Universitätsbibliothek HeidelbergUniversitätsbibliothek Heidelberg

Newberry, Percy E.
Beni Hasan (Band 3) — London, 1896

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The last four plates contain portions of scenes
relating to the manufacture and use of flint
knives. Plates vii. and viii. are facsimiles from
copies made by Mr. Carter and Mr. Brown in
1895. The work of the original paintings is
poor enough, but since they are the only scenes
of Hint-working hitherto recognized as such,
they are very interesting.

Unfortunately the representations are ex-
tremely limited in scope. The processes of
Hint-working were numerous and varied: the
blocks of material freshly extracted from the
limestone matrix were first roughly trimmed;
long flakes were then taken off the cores,
adapted by chipping to the different uses for
which they were required, and set in handles,
fitted to shafts, &c. Larger instruments, how-
ever, such as knives and spear-heads, were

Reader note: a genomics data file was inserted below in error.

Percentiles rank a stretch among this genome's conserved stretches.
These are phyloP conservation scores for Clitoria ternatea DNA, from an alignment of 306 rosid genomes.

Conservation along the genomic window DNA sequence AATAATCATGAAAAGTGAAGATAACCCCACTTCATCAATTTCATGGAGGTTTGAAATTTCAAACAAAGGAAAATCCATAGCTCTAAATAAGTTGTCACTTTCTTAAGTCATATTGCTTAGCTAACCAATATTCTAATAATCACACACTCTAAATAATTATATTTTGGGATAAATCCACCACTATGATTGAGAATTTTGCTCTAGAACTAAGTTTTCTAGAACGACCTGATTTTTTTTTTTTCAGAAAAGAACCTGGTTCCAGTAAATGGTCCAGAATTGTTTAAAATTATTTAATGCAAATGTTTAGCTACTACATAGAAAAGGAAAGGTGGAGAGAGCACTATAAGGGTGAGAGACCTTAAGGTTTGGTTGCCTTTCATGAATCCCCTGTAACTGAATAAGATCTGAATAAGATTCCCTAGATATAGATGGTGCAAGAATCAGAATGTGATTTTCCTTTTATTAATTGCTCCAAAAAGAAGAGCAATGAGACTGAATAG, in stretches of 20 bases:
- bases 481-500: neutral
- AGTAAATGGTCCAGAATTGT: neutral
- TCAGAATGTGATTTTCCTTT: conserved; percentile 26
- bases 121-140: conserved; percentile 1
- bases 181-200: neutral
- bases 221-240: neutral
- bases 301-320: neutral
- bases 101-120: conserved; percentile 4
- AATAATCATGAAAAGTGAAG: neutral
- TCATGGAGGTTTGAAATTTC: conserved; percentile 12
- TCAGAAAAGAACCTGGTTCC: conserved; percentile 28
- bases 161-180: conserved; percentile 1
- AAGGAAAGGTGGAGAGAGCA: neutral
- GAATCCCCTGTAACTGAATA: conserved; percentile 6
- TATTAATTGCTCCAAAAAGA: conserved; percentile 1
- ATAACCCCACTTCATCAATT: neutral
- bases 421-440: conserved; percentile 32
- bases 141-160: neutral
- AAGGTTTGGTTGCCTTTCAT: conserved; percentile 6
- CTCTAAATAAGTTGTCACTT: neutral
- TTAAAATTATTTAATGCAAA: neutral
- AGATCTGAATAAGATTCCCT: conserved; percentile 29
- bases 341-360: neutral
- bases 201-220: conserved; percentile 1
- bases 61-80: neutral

usually reduced from a block, and not from
flakes. The fine implements which are found
associated with peculiar remains in certain
cemeteries between Gebelen and Abydos, were
ground to a smooth surface before being sub-
jected to the delicate chipping which brought
them to their exquisite finished state.1 But it
is doubtful whether this was the prevailing

1 Spurrell, Archaeological Journal, 1896, p. 46 ; see also
Petrib, Negadeh (forthcoming).

process in the time of the Xllth Dynasty.2
However that may be, of all the processes of
manufacture the only one illustrated in the
paintings is the final shaping of flint knives,
which, doubtless, were the most important
articles made in that material, and even within
this limitation the same attitudes are repeated.
Thus, while we admit that these scenes may
well have represented the subject sufficiently to
contemporary Egyptians, to the archaeologist
they are tantalizingly vague.

The illustrations on Pis. ix., x., are chiefly
from the south wall of Tomb 2. On the
monuments, flint knives are commonly figured
in the hands of butchers, and probably we have
in the tomb of Ameny as fine examples of this
subject as can be obtained anywhere. The
details given on PI. ix., x., were copied by
Mr. Blackden in 189J, and the rest by
Mr. Carter and Mr. Brown in 1895; they
illustrate the process of sharpening the instru-
ments as well as the actual employment of
them in slaughtering cattle and in cutting up
the carcases.

2 For specimens of flint knives from the end of the
Xllth Dynasty, see Petrie, Kahun, PI. xvi., Illahun,
Pis. vii., xiii., and the chapter by Mi. Spurrell, printed in
the latter memoir, p. 51 et seqq.